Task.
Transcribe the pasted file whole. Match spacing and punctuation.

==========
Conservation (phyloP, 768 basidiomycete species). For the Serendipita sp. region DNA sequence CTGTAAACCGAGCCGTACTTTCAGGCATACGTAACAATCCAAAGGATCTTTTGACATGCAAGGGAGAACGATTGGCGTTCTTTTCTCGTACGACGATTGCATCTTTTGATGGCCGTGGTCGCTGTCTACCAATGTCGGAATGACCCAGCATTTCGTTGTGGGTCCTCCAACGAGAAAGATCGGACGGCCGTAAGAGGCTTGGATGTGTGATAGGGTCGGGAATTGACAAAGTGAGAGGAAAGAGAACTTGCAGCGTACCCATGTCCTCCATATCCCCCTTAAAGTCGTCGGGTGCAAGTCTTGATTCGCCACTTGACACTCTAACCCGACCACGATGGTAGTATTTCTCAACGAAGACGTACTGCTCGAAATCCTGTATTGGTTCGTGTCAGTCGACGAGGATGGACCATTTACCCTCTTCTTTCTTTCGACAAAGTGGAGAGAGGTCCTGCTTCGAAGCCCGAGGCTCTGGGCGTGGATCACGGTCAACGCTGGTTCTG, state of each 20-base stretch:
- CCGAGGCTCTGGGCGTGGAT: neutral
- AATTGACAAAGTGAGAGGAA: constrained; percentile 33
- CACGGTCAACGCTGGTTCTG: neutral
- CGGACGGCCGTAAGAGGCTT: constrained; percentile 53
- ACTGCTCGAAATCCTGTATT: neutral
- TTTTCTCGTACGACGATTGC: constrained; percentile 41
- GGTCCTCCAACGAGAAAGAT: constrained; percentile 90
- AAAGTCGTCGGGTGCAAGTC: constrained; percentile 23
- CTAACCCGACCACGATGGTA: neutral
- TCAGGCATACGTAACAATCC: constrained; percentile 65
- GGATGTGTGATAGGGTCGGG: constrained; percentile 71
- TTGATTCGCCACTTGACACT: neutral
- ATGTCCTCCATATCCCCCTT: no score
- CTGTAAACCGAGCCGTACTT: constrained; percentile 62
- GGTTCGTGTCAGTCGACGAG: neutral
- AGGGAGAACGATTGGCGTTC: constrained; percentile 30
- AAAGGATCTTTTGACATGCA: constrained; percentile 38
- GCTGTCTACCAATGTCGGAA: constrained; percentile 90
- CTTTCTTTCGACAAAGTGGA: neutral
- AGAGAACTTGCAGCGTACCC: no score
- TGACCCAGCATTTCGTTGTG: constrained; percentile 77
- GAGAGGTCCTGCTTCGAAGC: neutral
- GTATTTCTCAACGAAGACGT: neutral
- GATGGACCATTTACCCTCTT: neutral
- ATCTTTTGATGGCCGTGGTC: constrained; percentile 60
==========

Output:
Conservation (phyloP, 768 basidiomycete species). For the Serendipita sp. region DNA sequence CTGTAAACCGAGCCGTACTTTCAGGCATACGTAACAATCCAAAGGATCTTTTGACATGCAAGGGAGAACGATTGGCGTTCTTTTCTCGTACGACGATTGCATCTTTTGATGGCCGTGGTCGCTGTCTACCAATGTCGGAATGACCCAGCATTTCGTTGTGGGTCCTCCAACGAGAAAGATCGGACGGCCGTAAGAGGCTTGGATGTGTGATAGGGTCGGGAATTGACAAAGTGAGAGGAAAGAGAACTTGCAGCGTACCCATGTCCTCCATATCCCCCTTAAAGTCGTCGGGTGCAAGTCTTGATTCGCCACTTGACACTCTAACCCGACCACGATGGTAGTATTTCTCAACGAAGACGTACTGCTCGAAATCCTGTATTGGTTCGTGTCAGTCGACGAGGATGGACCATTTACCCTCTTCTTTCTTTCGACAAAGTGGAGAGAGGTCCTGCTTCGAAGCCCGAGGCTCTGGGCGTGGATCACGGTCAACGCTGGTTCTG, state of each 20-base stretch:
- CCGAGGCTCTGGGCGTGGAT: neutral
- AATTGACAAAGTGAGAGGAA: constrained; percentile 33
- CACGGTCAACGCTGGTTCTG: neutral
- CGGACGGCCGTAAGAGGCTT: constrained; percentile 53
- ACTGCTCGAAATCCTGTATT: neutral
- TTTTCTCGTACGACGATTGC: constrained; percentile 41
- GGTCCTCCAACGAGAAAGAT: constrained; percentile 90
- AAAGTCGTCGGGTGCAAGTC: constrained; percentile 23
- CTAACCCGACCACGATGGTA: neutral
- TCAGGCATACGTAACAATCC: constrained; percentile 65
- GGATGTGTGATAGGGTCGGG: constrained; percentile 71
- TTGATTCGCCACTTGACACT: neutral
- ATGTCCTCCATATCCCCCTT: no score
- CTGTAAACCGAGCCGTACTT: constrained; percentile 62
- GGTTCGTGTCAGTCGACGAG: neutral
- AGGGAGAACGATTGGCGTTC: constrained; percentile 30
- AAAGGATCTTTTGACATGCA: constrained; percentile 38
- GCTGTCTACCAATGTCGGAA: constrained; percentile 90
- CTTTCTTTCGACAAAGTGGA: neutral
- AGAGAACTTGCAGCGTACCC: no score
- TGACCCAGCATTTCGTTGTG: constrained; percentile 77
- GAGAGGTCCTGCTTCGAAGC: neutral
- GTATTTCTCAACGAAGACGT: neutral
- GATGGACCATTTACCCTCTT: neutral
- ATCTTTTGATGGCCGTGGTC: constrained; percentile 60